Methods: The efficacy of pancreatic stenting in the prevention of pancreatitis following endoscopic retrograde cholangiopancreatography (ERCP) was evaluated by a meta-analysis of 6 controlled studies; 12 additional uncontrolled studies were analyzed for rates of associated risk. Results: Post-ERCP pancreatitis (PEP) developed in 16.5% of controls, and in 5.1 or 9.6% of the stent group at the per-protocol (PP) or intention-to-treat (ITT) analyses. By analyzing only the 4 randomized trials, PEP developed in 24.1% of controls, and in 6.1 or 12.0% of the stented patients at the PP or ITT analyses. Risk was significantly lower in the stent group when compared with controls: OR 0.44 (95% CI 0.24-0.81). The absolute risk reduction is 12.0 (95% CI 3.0-21.0), the number needed to treat 8 (95% CI 5-34), and the publication bias 2. ORs for mild to moderate PEP were reduced in the stent group (OR = 0.537, 95% CI 0.283-1.021), as were those for severe PEP (OR = 0.123, 95% CI 0.021-0.726). Non-pancreatic complications were 4.2%, and included early stent migration (1.4%), perforations (0.4%), bleeding (1.4%), and infections (1.0%). Conclusion: Available trials show benefit for pancreatic stenting in the prophylaxis of PEP, but more randomized studies are needed before endorsing a routine use of this endoscopic procedure.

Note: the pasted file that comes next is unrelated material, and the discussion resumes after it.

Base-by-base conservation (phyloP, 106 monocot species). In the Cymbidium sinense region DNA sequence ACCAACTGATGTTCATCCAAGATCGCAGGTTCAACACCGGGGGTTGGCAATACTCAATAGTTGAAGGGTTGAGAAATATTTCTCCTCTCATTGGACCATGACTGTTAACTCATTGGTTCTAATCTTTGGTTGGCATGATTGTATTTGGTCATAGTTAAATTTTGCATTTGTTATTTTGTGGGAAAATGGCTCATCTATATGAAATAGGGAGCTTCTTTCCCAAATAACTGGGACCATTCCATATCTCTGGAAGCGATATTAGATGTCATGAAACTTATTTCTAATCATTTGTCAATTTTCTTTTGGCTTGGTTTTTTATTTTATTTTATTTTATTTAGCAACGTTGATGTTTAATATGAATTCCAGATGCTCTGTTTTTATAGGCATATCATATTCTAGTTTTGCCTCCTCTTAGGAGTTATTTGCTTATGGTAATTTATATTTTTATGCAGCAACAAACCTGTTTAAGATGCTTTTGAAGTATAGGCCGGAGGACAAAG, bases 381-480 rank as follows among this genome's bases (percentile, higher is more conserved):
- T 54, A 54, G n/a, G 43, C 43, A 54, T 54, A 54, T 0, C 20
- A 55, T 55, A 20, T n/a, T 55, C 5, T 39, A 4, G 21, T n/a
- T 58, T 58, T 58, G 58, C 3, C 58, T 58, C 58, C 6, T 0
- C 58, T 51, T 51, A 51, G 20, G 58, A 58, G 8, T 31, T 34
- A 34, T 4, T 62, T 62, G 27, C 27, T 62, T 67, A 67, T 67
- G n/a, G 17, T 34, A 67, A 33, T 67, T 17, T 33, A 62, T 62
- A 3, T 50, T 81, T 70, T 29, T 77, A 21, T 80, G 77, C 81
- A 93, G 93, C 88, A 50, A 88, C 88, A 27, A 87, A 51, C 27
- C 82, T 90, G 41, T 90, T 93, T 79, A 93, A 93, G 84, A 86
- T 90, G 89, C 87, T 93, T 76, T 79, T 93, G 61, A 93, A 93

- Endoscopic retrograde cholangiopancreatography
- Pancreatic stents
- Pancreatitis, acute
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